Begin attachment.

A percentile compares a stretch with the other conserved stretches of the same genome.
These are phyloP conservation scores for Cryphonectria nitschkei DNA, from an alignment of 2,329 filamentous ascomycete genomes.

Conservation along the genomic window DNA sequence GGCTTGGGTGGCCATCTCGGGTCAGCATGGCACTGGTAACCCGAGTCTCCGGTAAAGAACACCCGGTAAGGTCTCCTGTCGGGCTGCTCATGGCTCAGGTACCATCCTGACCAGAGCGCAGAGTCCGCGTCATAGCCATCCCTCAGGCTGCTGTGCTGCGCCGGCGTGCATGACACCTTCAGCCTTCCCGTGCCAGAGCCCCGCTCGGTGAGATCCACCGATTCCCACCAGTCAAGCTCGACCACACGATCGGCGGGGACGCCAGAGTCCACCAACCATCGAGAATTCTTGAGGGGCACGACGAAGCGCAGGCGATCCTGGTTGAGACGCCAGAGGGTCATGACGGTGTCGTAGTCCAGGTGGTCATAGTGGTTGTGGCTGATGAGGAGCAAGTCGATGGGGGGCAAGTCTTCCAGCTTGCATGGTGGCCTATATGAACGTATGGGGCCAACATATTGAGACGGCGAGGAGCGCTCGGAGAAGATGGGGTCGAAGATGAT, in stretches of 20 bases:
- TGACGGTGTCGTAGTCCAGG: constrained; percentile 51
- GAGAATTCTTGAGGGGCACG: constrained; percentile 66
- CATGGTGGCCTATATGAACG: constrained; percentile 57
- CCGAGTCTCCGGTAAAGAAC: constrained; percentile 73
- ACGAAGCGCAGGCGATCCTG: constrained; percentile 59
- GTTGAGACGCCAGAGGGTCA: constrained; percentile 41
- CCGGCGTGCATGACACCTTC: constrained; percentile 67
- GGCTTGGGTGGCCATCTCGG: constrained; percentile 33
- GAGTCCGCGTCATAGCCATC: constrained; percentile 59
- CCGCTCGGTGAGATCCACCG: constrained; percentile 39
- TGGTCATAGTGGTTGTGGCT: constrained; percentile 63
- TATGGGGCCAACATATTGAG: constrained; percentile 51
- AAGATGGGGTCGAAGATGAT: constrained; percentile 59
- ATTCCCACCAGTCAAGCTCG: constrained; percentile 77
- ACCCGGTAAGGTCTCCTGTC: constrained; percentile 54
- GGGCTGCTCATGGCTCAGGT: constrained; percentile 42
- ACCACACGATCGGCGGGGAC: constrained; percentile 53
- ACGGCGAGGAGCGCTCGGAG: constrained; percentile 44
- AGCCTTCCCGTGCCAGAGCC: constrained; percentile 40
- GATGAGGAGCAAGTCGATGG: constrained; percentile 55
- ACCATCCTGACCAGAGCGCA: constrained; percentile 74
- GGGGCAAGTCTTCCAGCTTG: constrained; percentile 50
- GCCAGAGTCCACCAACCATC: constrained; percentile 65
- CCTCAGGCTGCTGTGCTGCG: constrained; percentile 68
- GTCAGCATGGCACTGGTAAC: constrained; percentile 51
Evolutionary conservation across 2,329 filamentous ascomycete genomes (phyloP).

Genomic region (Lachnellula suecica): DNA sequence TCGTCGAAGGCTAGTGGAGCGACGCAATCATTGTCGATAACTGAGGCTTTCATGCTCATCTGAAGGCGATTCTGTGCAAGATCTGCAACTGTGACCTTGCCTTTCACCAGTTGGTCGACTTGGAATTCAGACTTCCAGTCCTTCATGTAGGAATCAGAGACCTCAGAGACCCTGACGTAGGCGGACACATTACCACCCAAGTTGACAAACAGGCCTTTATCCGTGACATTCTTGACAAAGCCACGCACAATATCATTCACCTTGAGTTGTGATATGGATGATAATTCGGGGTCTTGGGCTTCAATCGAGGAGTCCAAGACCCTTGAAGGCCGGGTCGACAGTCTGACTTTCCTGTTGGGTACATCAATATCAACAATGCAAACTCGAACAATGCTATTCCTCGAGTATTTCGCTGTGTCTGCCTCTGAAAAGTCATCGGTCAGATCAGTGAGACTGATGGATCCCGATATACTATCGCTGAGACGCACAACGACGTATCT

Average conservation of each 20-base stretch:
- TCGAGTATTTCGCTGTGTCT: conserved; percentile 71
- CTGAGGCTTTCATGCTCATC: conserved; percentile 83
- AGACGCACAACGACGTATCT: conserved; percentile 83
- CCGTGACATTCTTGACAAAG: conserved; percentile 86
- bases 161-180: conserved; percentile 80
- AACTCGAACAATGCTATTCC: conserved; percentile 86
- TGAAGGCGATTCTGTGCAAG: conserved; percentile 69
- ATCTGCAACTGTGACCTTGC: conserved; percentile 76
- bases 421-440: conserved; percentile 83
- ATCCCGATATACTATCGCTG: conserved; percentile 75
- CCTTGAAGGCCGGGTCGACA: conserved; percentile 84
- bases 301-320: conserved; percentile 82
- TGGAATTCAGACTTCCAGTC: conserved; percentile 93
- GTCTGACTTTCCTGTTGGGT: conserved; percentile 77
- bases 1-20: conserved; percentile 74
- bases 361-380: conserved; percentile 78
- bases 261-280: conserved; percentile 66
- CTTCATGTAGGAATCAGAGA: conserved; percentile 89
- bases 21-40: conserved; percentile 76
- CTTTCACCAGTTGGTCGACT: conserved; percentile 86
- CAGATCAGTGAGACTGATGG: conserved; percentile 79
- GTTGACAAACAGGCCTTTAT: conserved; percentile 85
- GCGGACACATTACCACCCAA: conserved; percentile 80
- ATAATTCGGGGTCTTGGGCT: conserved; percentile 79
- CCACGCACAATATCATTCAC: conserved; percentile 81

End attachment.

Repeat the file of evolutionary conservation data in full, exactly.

A percentile compares a stretch with the other conserved stretches of the same genome.
These are phyloP conservation scores for Cryphonectria nitschkei DNA, from an alignment of 2,329 filamentous ascomycete genomes.

Conservation along the genomic window DNA sequence GGCTTGGGTGGCCATCTCGGGTCAGCATGGCACTGGTAACCCGAGTCTCCGGTAAAGAACACCCGGTAAGGTCTCCTGTCGGGCTGCTCATGGCTCAGGTACCATCCTGACCAGAGCGCAGAGTCCGCGTCATAGCCATCCCTCAGGCTGCTGTGCTGCGCCGGCGTGCATGACACCTTCAGCCTTCCCGTGCCAGAGCCCCGCTCGGTGAGATCCACCGATTCCCACCAGTCAAGCTCGACCACACGATCGGCGGGGACGCCAGAGTCCACCAACCATCGAGAATTCTTGAGGGGCACGACGAAGCGCAGGCGATCCTGGTTGAGACGCCAGAGGGTCATGACGGTGTCGTAGTCCAGGTGGTCATAGTGGTTGTGGCTGATGAGGAGCAAGTCGATGGGGGGCAAGTCTTCCAGCTTGCATGGTGGCCTATATGAACGTATGGGGCCAACATATTGAGACGGCGAGGAGCGCTCGGAGAAGATGGGGTCGAAGATGAT, in stretches of 20 bases:
- TGACGGTGTCGTAGTCCAGG: constrained; percentile 51
- GAGAATTCTTGAGGGGCACG: constrained; percentile 66
- CATGGTGGCCTATATGAACG: constrained; percentile 57
- CCGAGTCTCCGGTAAAGAAC: constrained; percentile 73
- ACGAAGCGCAGGCGATCCTG: constrained; percentile 59
- GTTGAGACGCCAGAGGGTCA: constrained; percentile 41
- CCGGCGTGCATGACACCTTC: constrained; percentile 67
- GGCTTGGGTGGCCATCTCGG: constrained; percentile 33
- GAGTCCGCGTCATAGCCATC: constrained; percentile 59
- CCGCTCGGTGAGATCCACCG: constrained; percentile 39
- TGGTCATAGTGGTTGTGGCT: constrained; percentile 63
- TATGGGGCCAACATATTGAG: constrained; percentile 51
- AAGATGGGGTCGAAGATGAT: constrained; percentile 59
- ATTCCCACCAGTCAAGCTCG: constrained; percentile 77
- ACCCGGTAAGGTCTCCTGTC: constrained; percentile 54
- GGGCTGCTCATGGCTCAGGT: constrained; percentile 42
- ACCACACGATCGGCGGGGAC: constrained; percentile 53
- ACGGCGAGGAGCGCTCGGAG: constrained; percentile 44
- AGCCTTCCCGTGCCAGAGCC: constrained; percentile 40
- GATGAGGAGCAAGTCGATGG: constrained; percentile 55
- ACCATCCTGACCAGAGCGCA: constrained; percentile 74
- GGGGCAAGTCTTCCAGCTTG: constrained; percentile 50
- GCCAGAGTCCACCAACCATC: constrained; percentile 65
- CCTCAGGCTGCTGTGCTGCG: constrained; percentile 68
- GTCAGCATGGCACTGGTAAC: constrained; percentile 51
Evolutionary conservation across 2,329 filamentous ascomycete genomes (phyloP).

Genomic region (Lachnellula suecica): DNA sequence TCGTCGAAGGCTAGTGGAGCGACGCAATCATTGTCGATAACTGAGGCTTTCATGCTCATCTGAAGGCGATTCTGTGCAAGATCTGCAACTGTGACCTTGCCTTTCACCAGTTGGTCGACTTGGAATTCAGACTTCCAGTCCTTCATGTAGGAATCAGAGACCTCAGAGACCCTGACGTAGGCGGACACATTACCACCCAAGTTGACAAACAGGCCTTTATCCGTGACATTCTTGACAAAGCCACGCACAATATCATTCACCTTGAGTTGTGATATGGATGATAATTCGGGGTCTTGGGCTTCAATCGAGGAGTCCAAGACCCTTGAAGGCCGGGTCGACAGTCTGACTTTCCTGTTGGGTACATCAATATCAACAATGCAAACTCGAACAATGCTATTCCTCGAGTATTTCGCTGTGTCTGCCTCTGAAAAGTCATCGGTCAGATCAGTGAGACTGATGGATCCCGATATACTATCGCTGAGACGCACAACGACGTATCT

Average conservation of each 20-base stretch:
- TCGAGTATTTCGCTGTGTCT: conserved; percentile 71
- CTGAGGCTTTCATGCTCATC: conserved; percentile 83
- AGACGCACAACGACGTATCT: conserved; percentile 83
- CCGTGACATTCTTGACAAAG: conserved; percentile 86
- bases 161-180: conserved; percentile 80
- AACTCGAACAATGCTATTCC: conserved; percentile 86
- TGAAGGCGATTCTGTGCAAG: conserved; percentile 69
- ATCTGCAACTGTGACCTTGC: conserved; percentile 76
- bases 421-440: conserved; percentile 83
- ATCCCGATATACTATCGCTG: conserved; percentile 75
- CCTTGAAGGCCGGGTCGACA: conserved; percentile 84
- bases 301-320: conserved; percentile 82
- TGGAATTCAGACTTCCAGTC: conserved; percentile 93
- GTCTGACTTTCCTGTTGGGT: conserved; percentile 77
- bases 1-20: conserved; percentile 74
- bases 361-380: conserved; percentile 78
- bases 261-280: conserved; percentile 66
- CTTCATGTAGGAATCAGAGA: conserved; percentile 89
- bases 21-40: conserved; percentile 76
- CTTTCACCAGTTGGTCGACT: conserved; percentile 86
- CAGATCAGTGAGACTGATGG: conserved; percentile 79
- GTTGACAAACAGGCCTTTAT: conserved; percentile 85
- GCGGACACATTACCACCCAA: conserved; percentile 80
- ATAATTCGGGGTCTTGGGCT: conserved; percentile 79
- CCACGCACAATATCATTCAC: conserved; percentile 81